Data today is becoming increasingly valuable in practically all consumable shapes and forms–and the world of recruiting is no exception. For Riviera, we use Sutro as our own powerful data aggregation platform, continually collecting and classifying data from external and internal databases. The data empowers our recruiters to make better matching decisions by presenting real-time, data-driven profile insights. But aggregation is only part of the story. As inbound data is repeatedly fed to Sutro, our powerful algorithms are digesting it all and feeding back useful findings to our team.
Utilizing the algorithms initially developed by our friends at eAlchemy, we’ve put together a workflow where candidate and company profiles in our system are automatically scored against sets of distinctive scales. We utilize a variety of other algorithms that score based on activities and trends, and as we obtain more data, we’re refining and building new algorithms.
While this may seem trivial at first glance, these algorithms incorporate meticulous methodologies using each data point collected to score individualized profiles at a macro level. This is hugely important because all of this information used to be compiled manually on a case-by-case basis; now, we are automating some of the most labor-intensive pieces of the sourcing process. The time saved by our recruiters is then spent curating candidate profiles and contributing a level of insight that a machine simply can’t.
One of the most important factors in our scoring efforts is the interactions we capture throughout the recruiting life cycle. Information that cannot be gleaned through analyzing online profiles and company databases is gathered through direct communication between recruiters, candidates and companies. As such, our goal is to capture every encounter we have with both companies and candidates so that they can be incorporated into our profile scoring.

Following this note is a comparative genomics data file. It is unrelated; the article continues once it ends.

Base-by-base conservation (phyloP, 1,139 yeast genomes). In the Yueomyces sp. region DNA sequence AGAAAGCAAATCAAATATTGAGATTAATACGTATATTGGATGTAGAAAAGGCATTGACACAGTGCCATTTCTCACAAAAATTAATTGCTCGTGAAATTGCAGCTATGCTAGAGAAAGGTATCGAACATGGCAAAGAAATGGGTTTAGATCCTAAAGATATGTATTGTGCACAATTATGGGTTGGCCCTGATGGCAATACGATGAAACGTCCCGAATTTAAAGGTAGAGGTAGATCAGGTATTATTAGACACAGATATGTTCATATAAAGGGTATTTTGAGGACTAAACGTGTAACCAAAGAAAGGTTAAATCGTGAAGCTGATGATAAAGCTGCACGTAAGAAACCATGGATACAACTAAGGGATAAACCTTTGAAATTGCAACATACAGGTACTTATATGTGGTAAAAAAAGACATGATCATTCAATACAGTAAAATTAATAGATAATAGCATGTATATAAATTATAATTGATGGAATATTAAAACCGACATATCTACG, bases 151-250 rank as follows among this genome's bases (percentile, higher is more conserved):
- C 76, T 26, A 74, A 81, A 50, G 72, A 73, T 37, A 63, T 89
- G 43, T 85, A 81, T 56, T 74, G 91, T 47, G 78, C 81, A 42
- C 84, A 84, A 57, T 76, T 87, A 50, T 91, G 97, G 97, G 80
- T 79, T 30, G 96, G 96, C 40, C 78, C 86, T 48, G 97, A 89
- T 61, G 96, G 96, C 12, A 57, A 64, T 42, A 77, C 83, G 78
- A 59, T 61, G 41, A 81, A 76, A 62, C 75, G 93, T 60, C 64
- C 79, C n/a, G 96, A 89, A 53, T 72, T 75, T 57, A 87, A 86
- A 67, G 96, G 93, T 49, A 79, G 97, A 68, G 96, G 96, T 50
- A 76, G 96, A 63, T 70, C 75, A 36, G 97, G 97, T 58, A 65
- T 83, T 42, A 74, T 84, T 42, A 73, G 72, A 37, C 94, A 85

The benefit of scoring is twofold. First, it allows us to quickly identify standout candidates, regardless of specific role. We also use it as a filtering mechanism for specific roles. Using these scores, we can sort query results based on different factors. For example, if a client requires their next leader to have been involved in a company that achieved a specific outcome (e.g. IPO), we can instantly narrow the candidates down to those who have been involved in those types of outcomes at prior companies. If demonstrated ability to scale teams is another key criteria, we can also filter based on that dynamic.
Because we’ve incorporated the lift from our algorithmic scoring formulas into Sutro, we have seen increased leverage in our business, which has led to better service and experiences for our customers. This has been substantiated by the feedback we are seeing from the customer base. Now, our recruiters are spending more time interacting with clients and candidates rather than simply searching through profiles and manually matching based on what they might think is best. This also provides the benefit of allowing all recruiters and–by extension–all clients and candidates to benefit from the data that we are aggregating and assessing. And of course, our scoring algorithms are a critical component in our matching algorithm, which is the final technology-based step in finding the best fit between clients and candidates.